But I would of course like to share this with you all, as long as you have these things in mind: STM32_Oscilloscope_2012.zip

Merry Christmas

Hi Thosmas !

I have use your code and modify to caculate fundamental frequency as below :

u16 Fs

u32 *ff_out;

Fs = GetSamples();

ff_out = (u32*)compute_fft(SampleBuffer, 64);//SampleBuffer get from ADC

freq = fundamental_frequency(ff_out,Fs);

But I can’t caculate right freq.Can you help me ?

@Hao Doan

To be able to compute the fundamental frequency you need to turn the FFT output into the right frequency scale.

To do this you need to make your sampling frequency exact or at least know the current sampling frequency.

You can find an updated version of the project, which includes the capability of calculating the fundamental frequency due to a known sampling frequency.

This updated project can be downloaded here: STM32_Oscilloscope_2012.zip

Regards Thomas

Thanks Thomas.I dont understand this function :

u16 CalculateSamplingDelay(u32 SamplingFreq) {

return 937274*pow(SamplingFreq,-0.995);

}

can you explain for me ?

I using STM32F100C6T6 with Fclock = 24 Mhz to measure frquency.So with this clock f CalculateSamplingDelay function have right ?

Thanks !

@Hao Doan

That specific function is only used when changing the wanted sampling frequency (OriginalSampleFreq)

The real sampling frequency itself is calculated when the samples is taken.

So as long as your SystemFrequency is correct, and your SysTick is set to 1us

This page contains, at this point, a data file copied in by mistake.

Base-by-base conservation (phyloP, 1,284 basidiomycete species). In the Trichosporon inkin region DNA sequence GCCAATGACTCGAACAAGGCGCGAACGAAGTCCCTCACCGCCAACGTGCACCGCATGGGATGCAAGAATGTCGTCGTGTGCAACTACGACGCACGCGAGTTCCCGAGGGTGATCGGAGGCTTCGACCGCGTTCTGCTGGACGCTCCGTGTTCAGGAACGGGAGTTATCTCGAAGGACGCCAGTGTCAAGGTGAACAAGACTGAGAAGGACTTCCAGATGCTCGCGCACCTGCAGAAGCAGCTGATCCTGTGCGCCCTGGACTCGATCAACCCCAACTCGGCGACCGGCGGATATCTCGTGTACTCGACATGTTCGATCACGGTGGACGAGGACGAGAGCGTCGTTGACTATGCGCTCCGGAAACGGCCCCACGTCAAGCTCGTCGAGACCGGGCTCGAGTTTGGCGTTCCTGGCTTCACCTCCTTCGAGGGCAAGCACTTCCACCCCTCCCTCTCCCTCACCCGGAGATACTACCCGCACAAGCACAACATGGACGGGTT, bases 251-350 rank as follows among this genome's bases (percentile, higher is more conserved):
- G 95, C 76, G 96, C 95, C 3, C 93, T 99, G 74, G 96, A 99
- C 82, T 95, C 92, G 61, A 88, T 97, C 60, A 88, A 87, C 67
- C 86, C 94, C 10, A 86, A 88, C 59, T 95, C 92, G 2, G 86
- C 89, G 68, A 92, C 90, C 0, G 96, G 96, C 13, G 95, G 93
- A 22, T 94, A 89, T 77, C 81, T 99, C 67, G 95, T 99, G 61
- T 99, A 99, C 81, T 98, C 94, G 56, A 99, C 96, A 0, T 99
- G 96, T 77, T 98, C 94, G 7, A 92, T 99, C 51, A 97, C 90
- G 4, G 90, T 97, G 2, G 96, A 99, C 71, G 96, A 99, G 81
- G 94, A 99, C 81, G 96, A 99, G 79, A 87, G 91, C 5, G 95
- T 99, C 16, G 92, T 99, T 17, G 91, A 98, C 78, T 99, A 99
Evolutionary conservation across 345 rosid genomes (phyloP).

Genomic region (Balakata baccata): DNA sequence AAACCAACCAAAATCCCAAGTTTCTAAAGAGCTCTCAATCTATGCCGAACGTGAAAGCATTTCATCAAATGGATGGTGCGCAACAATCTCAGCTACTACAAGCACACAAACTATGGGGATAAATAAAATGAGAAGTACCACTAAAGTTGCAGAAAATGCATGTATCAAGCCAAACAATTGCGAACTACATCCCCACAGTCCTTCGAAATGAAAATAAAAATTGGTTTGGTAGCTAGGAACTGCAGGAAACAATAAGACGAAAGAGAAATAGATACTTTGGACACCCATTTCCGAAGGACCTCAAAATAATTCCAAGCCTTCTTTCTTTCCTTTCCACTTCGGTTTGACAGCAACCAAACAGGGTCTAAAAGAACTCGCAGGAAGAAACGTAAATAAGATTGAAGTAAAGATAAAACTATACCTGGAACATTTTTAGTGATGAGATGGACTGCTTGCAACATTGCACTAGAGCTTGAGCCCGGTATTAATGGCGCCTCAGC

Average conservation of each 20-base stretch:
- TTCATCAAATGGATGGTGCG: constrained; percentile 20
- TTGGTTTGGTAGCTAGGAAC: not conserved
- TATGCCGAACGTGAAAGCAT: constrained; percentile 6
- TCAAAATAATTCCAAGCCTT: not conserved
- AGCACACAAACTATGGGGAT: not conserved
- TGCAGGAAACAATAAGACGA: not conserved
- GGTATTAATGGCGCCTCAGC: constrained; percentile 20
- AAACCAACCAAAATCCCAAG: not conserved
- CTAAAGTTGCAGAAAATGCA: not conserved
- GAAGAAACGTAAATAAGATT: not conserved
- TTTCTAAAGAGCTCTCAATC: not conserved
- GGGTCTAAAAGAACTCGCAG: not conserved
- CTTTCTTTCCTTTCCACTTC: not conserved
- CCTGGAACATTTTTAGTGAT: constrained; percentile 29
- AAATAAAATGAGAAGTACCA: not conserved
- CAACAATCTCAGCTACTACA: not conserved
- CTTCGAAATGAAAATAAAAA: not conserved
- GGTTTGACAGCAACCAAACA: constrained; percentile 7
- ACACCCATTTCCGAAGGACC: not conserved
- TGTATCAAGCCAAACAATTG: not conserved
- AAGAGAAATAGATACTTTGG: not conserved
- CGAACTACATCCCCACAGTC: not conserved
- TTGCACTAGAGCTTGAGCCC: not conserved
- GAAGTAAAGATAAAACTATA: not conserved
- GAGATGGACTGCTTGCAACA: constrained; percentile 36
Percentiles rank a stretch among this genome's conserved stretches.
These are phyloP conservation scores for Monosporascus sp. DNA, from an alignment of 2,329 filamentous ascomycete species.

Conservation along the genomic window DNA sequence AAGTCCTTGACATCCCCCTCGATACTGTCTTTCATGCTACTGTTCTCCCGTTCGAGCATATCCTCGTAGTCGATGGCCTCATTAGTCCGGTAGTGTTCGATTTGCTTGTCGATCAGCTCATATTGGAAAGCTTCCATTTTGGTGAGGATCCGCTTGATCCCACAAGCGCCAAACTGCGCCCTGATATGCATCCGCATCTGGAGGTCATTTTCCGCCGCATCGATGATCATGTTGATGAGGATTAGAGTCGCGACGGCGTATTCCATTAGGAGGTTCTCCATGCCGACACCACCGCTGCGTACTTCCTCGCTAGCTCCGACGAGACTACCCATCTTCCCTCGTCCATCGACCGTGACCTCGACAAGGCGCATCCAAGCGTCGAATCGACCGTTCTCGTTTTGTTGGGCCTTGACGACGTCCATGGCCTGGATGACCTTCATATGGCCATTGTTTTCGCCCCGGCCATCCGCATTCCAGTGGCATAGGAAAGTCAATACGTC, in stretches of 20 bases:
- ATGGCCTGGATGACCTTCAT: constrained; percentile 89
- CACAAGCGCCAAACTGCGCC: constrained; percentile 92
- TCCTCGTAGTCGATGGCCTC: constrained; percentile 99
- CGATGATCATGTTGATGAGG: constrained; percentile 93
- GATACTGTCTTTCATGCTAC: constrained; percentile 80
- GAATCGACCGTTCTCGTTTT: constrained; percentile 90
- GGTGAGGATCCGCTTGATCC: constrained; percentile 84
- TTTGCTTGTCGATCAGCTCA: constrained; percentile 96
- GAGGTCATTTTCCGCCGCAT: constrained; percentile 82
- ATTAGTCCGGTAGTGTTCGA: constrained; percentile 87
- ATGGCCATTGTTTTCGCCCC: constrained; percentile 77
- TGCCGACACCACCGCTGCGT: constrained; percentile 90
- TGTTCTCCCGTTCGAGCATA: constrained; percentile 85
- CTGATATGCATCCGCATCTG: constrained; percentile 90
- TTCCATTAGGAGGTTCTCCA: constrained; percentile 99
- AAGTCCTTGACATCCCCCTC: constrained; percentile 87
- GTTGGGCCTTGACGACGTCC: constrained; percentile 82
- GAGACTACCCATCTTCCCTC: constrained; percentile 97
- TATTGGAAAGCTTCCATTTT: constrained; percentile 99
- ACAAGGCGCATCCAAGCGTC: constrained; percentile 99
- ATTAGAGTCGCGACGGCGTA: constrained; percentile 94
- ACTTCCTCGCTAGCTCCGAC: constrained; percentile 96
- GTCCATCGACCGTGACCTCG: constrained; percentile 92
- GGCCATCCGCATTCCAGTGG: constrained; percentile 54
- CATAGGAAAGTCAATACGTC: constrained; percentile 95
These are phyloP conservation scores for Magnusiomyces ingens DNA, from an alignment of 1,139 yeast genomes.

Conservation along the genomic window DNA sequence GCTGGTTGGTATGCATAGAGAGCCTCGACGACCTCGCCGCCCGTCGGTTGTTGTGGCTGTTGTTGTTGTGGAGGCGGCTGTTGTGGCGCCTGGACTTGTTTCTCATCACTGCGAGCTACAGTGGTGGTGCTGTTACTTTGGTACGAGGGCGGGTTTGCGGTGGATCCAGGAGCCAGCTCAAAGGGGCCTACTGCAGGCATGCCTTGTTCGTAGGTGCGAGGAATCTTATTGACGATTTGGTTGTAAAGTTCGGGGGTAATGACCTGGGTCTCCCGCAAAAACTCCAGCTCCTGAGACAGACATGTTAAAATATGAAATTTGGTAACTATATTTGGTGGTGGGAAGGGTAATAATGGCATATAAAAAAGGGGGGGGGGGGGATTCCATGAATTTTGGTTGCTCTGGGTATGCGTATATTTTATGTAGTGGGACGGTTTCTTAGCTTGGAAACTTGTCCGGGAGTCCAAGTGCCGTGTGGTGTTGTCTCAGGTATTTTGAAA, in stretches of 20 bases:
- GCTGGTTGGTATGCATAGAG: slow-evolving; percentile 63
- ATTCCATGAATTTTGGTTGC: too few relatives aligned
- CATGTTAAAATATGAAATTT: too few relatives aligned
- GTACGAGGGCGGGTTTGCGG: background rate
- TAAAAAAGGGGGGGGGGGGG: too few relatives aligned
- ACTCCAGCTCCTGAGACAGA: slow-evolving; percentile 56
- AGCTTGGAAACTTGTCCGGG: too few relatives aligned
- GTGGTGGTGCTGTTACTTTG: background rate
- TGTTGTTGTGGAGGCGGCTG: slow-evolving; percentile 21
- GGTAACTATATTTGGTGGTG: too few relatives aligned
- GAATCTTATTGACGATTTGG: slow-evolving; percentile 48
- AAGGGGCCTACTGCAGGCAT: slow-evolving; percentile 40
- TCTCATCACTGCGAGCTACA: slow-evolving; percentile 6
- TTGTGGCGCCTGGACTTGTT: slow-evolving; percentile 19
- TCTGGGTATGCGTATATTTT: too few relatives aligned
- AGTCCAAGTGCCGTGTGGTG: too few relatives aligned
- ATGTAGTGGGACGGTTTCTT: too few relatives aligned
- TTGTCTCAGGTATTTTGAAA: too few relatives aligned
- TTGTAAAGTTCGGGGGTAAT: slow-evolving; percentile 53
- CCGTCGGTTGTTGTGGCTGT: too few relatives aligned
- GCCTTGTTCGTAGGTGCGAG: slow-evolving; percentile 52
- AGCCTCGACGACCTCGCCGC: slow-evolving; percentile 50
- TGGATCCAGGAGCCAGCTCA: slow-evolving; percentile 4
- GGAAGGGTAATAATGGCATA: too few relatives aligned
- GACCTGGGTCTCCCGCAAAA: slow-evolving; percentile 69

Then everything should be good to go!

Regards Thomas

Thank.I measured frequency.with Fclok 24Mhz ,I only get sample frequency max 10Khz.I intend use DMA and set sample frequency ADC_SampleTime_1Cycles5.If so Can I increase sample frequency ?Thanks !

Thank for your code, I would like to modify it to use with CoIDE and my RedBull stm32f103zet board. Thanks!

@Thamanoon

Keep me updated by letting me know how it goes with getting the project to work inside CoIDE.

As I remember you will for sure need to do some modifications to the linker file and startup files, as these are for Ride7 only!

Hi Thomas!

I make new project in CoIDE to use with stm32f103zet RedBull board with some modification for show sine wave in vertical. It’s not difficult to make new project in CoIDE, we can include CMSIS and startup file by tick on RCC in peripherals Repository. Here this link:

http://www.electoday.com/index.php/topic,11938.0.html

I think it’s better to modify to use TIM for sampling ADC or not?

Thank!

It’s no need linker file.

@Thamanoon

I definitely agree with you. CoIDE is a great IDE as it comes with its’ repository of “tickable” libraries.

Though please have in mind and make sure that these libraries are the latest and updated as well, as I have experienced them becoming outdated! 🙂

For the sampling I would recommend making a Timer-interrupt based sampler or even better a DMA based sampler to offload the processor, which is probably how I would do it now if I was about to redo this project.

@Thomas Jespersen

I think libraries are useful and come with CMSIS libraries.